In a follow-up to a February 2010 profile of the Marsh Law Firm's groundbreaking work pursuing federal criminal restitution for victims of child pornography, the New York Times released this story today about a decision in the Second Circuit.
A victim of child pornography seeking restitution should not receive court-ordered payments from those who possessed the images but had no hand in creating them, a federal appeals panel ruled Thursday. The young woman, referred to in court papers as Amy, was known as “Misty” in pornographic images created by her uncle. The uncle was convicted and imprisoned on child pornography charges, but the images continue to be widely circulated and downloaded.
Since then, Amy’s lawyers have entered pleas in hundreds of child pornography possession cases around the country seeking payment for their client’s lost wages and counseling through federal criminal restitution statutes, asking for more than $3 million in each case. They have submitted nearly 700 of these pleas, and have recovered $345,000 so far.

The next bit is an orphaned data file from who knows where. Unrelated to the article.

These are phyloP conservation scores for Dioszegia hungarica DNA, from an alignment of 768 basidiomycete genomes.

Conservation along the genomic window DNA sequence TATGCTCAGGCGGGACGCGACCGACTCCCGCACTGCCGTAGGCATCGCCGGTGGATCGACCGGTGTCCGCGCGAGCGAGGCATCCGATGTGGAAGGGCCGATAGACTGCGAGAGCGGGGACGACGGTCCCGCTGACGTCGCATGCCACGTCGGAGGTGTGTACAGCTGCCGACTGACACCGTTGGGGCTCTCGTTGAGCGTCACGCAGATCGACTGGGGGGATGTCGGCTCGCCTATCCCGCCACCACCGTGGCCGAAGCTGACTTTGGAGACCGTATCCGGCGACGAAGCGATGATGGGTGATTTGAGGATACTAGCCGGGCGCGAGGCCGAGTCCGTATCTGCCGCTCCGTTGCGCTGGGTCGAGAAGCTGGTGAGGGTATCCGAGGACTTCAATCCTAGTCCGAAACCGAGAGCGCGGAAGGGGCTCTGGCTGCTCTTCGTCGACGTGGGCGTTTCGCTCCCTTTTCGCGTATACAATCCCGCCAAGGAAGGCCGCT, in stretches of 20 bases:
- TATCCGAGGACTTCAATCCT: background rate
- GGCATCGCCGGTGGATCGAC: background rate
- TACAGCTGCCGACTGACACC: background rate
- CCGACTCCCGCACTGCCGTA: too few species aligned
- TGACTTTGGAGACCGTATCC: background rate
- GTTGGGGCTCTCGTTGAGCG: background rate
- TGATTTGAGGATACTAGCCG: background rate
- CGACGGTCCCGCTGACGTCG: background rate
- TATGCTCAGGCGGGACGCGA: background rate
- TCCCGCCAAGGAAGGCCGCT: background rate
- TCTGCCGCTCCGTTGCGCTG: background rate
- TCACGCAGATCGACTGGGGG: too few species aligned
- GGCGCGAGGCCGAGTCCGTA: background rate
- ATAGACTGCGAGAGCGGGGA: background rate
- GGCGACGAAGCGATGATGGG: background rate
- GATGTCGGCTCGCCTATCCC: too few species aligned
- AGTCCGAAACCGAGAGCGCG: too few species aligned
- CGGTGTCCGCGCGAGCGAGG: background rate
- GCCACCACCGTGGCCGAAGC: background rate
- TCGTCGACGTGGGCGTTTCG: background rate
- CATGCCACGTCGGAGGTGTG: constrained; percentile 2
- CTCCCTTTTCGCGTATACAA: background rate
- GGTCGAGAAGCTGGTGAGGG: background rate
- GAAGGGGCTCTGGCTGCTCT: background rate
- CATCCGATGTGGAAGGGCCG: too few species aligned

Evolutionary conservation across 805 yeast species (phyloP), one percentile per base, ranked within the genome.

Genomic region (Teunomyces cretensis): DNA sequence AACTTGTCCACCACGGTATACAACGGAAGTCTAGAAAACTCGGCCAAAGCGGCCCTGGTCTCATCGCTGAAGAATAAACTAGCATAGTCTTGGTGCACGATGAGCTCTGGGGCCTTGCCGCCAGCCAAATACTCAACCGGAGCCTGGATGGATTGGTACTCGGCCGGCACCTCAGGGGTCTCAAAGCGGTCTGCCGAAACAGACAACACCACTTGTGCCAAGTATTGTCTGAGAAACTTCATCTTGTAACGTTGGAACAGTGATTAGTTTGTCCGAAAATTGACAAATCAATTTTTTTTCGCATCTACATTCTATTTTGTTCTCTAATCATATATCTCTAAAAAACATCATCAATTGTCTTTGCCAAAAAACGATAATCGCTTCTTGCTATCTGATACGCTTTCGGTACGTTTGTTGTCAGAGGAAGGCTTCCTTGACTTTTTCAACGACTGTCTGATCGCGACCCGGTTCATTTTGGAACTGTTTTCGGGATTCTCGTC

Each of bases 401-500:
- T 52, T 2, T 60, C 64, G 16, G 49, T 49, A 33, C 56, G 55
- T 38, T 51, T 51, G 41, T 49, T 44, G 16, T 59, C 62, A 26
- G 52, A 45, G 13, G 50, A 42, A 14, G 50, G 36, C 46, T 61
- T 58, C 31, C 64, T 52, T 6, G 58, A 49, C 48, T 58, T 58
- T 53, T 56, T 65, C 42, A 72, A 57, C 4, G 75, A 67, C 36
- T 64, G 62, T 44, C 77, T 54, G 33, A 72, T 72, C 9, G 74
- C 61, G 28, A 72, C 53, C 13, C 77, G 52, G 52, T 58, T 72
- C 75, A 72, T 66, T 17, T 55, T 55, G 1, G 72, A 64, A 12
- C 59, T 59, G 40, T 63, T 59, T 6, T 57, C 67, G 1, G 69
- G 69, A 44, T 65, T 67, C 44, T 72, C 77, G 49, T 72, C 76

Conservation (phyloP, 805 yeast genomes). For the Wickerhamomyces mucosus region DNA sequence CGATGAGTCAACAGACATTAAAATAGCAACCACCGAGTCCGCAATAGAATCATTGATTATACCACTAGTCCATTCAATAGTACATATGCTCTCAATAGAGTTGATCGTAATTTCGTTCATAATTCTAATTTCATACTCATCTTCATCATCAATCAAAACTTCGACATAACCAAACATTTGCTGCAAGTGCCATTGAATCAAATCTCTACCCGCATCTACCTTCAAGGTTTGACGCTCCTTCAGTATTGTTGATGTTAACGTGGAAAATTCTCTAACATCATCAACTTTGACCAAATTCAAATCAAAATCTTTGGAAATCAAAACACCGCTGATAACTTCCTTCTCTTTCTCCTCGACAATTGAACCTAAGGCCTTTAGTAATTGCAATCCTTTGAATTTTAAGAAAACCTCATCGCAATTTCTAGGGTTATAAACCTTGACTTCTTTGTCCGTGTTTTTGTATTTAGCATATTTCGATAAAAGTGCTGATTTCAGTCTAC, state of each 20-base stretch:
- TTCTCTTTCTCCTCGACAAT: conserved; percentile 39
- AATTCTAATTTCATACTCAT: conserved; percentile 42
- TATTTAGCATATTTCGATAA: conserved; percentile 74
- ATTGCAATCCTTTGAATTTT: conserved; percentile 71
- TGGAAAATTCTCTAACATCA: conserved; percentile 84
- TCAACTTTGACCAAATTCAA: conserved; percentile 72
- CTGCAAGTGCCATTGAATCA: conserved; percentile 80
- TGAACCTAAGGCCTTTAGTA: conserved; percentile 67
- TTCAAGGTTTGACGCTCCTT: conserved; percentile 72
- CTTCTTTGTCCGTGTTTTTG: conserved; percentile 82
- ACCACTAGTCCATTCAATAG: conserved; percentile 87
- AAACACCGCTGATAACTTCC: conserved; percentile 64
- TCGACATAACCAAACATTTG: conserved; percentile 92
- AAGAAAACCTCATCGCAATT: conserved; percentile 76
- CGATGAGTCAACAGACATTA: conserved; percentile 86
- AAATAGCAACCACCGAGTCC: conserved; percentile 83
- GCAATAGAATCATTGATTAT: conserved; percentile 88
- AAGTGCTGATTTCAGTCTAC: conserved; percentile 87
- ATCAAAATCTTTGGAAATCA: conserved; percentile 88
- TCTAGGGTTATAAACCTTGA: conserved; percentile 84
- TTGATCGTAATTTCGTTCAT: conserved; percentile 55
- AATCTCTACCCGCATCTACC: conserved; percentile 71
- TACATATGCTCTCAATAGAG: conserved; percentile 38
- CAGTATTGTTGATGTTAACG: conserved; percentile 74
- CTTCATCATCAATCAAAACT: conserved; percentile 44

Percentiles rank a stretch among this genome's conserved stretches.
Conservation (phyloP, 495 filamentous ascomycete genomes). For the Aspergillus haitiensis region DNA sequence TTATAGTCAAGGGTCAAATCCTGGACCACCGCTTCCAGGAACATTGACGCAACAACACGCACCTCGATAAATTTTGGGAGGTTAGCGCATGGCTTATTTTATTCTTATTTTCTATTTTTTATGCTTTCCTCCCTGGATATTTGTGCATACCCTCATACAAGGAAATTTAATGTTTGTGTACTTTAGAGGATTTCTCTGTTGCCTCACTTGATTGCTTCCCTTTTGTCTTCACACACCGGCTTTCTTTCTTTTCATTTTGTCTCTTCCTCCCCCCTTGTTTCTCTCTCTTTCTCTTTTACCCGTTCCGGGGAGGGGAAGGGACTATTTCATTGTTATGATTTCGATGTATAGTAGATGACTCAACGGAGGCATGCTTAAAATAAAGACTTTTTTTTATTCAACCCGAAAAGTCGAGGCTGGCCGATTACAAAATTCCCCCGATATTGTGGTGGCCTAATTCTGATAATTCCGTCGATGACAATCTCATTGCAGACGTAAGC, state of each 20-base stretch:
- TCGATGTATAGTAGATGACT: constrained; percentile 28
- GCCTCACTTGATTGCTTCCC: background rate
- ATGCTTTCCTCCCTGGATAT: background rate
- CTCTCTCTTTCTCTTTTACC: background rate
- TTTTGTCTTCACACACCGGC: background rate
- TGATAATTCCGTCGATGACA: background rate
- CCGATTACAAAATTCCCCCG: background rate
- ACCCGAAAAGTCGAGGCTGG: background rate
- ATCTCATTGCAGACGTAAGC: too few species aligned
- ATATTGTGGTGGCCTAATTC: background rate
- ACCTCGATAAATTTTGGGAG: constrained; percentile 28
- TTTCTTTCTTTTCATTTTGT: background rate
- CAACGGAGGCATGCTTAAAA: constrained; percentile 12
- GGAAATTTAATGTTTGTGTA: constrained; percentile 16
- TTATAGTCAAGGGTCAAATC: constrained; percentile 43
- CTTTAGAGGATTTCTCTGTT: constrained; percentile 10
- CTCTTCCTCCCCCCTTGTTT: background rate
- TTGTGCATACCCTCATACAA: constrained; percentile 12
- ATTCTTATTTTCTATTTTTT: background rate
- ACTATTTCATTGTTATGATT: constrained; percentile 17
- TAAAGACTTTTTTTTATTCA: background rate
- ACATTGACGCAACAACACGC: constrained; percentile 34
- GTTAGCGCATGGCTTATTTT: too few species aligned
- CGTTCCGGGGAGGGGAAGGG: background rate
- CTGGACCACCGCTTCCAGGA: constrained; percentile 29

Some federal district courts have granted nothing, stating that the link between Amy’s harm and the act of possession is too tenuous to support a restitution order. A Florida court ordered the full $3,680,153, with others in between.
The Second Circuit decision may be the toughest of several recent rulings in cases involving Amy; a decision out of the 11th Circuit upheld the restitution award, while others have denied payment.
Paul G. Cassell, a former federal judge and Utah law professor who has joined Amy’s legal team for appellate argument, said that with federal circuits divided, “we are hoping the Supreme Court will step in to resolve the issue and enforce the law as we think it was written — and not impose this impossible burden on crime victims to trace out to each and every defendant what exact percentage of the law was attributable to them.”
Amy's fight for justice is far from over, however, and her case is already pending in the Supreme Court. More on this in the coming days. For now, read the full story on the New York Times website here.